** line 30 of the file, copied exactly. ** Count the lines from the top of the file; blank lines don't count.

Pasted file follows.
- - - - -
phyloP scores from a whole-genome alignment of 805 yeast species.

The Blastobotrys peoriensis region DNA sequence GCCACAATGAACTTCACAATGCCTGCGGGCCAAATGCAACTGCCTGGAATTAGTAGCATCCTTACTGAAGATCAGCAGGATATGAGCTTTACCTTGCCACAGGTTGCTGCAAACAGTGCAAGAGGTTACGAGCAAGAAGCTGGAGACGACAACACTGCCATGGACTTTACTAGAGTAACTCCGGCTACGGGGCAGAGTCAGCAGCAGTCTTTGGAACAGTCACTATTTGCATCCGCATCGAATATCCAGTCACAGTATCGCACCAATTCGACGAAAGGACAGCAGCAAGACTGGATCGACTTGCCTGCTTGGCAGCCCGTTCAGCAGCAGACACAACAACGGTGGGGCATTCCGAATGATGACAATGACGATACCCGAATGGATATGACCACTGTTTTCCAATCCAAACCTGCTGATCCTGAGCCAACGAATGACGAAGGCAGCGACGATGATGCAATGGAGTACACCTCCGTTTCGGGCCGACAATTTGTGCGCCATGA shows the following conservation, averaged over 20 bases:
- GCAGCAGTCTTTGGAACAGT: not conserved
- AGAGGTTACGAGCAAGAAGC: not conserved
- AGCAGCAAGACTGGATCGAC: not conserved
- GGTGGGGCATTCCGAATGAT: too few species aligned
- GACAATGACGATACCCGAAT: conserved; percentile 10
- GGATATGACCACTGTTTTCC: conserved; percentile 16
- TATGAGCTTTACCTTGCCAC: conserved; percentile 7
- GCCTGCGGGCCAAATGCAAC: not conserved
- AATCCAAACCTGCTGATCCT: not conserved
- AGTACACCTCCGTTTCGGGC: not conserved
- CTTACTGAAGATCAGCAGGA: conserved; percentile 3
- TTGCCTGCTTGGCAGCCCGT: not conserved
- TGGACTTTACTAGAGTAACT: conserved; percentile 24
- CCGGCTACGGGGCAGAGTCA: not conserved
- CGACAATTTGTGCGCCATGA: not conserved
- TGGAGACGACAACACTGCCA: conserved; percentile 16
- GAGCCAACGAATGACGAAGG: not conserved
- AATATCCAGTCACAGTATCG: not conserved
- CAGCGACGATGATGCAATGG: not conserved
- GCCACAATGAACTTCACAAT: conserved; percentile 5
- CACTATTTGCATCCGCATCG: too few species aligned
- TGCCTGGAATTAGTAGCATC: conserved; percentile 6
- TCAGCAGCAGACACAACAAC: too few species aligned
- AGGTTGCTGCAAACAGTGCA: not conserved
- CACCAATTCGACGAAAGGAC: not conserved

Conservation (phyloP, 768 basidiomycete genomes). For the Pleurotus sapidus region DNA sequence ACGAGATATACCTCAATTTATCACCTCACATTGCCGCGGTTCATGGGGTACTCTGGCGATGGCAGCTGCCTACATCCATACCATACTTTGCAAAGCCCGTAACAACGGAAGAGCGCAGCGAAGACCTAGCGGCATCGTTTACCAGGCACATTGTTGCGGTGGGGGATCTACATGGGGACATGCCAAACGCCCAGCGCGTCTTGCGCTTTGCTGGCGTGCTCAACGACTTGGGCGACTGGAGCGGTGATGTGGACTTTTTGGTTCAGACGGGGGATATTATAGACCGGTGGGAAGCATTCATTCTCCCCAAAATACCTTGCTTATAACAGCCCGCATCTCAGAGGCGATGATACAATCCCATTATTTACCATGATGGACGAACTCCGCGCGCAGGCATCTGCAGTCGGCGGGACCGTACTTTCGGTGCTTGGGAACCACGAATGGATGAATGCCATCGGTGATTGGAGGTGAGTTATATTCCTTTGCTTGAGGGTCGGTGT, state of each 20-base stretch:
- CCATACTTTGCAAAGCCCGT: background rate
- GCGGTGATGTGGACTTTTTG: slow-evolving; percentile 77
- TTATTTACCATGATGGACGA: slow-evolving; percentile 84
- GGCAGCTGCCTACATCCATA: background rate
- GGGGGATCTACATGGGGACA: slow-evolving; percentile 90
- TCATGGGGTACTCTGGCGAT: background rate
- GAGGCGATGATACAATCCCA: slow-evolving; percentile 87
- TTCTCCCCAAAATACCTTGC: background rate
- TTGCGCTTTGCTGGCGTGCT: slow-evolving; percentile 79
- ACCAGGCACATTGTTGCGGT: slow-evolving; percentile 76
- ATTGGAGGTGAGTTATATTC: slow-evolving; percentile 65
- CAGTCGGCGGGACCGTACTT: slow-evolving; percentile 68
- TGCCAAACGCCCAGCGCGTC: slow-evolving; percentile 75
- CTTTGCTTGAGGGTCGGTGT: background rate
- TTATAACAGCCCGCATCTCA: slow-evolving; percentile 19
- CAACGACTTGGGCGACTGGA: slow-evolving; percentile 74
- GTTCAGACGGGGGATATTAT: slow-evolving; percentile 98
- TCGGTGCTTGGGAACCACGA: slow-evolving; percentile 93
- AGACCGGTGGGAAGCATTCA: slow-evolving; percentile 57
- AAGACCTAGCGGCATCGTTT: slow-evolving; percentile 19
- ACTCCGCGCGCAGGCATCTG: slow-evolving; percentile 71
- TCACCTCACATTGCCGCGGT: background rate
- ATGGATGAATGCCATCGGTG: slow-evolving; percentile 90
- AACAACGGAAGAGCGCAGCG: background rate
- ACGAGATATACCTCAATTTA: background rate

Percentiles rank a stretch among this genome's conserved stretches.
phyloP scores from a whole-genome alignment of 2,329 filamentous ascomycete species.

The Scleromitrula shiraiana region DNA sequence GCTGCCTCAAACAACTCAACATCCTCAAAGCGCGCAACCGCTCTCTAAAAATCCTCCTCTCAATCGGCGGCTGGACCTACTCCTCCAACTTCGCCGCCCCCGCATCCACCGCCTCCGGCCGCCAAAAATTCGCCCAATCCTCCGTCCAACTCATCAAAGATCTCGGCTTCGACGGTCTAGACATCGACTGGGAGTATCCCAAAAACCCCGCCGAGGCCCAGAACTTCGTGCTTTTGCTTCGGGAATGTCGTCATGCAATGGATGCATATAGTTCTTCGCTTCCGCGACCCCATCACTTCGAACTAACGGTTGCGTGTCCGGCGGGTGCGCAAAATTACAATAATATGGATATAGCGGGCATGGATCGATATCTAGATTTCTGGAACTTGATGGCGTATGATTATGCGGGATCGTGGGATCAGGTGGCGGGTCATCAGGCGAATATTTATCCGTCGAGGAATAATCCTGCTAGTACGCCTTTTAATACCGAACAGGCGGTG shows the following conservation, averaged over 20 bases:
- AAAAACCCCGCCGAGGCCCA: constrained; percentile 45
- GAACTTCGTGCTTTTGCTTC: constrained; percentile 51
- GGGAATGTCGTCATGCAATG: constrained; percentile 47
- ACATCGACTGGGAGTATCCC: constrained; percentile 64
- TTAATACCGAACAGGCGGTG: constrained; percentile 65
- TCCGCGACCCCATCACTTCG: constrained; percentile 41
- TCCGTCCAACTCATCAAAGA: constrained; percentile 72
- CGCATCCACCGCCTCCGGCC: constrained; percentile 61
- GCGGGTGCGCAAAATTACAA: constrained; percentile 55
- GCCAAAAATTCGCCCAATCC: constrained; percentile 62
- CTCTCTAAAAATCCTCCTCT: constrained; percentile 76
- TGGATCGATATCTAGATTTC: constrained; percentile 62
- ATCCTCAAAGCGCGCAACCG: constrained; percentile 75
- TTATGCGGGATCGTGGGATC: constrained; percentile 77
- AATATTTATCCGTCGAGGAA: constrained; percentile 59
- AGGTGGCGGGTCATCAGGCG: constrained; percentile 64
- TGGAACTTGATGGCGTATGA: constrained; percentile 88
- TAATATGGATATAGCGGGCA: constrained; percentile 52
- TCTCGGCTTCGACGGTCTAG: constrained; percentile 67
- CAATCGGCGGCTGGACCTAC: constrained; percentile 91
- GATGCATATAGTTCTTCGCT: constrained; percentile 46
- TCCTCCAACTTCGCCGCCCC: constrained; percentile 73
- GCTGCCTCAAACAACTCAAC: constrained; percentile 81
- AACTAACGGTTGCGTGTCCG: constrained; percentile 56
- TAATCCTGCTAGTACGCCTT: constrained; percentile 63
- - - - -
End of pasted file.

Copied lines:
- GCGGTGATGTGGACTTTTTG: slow-evolving; percentile 77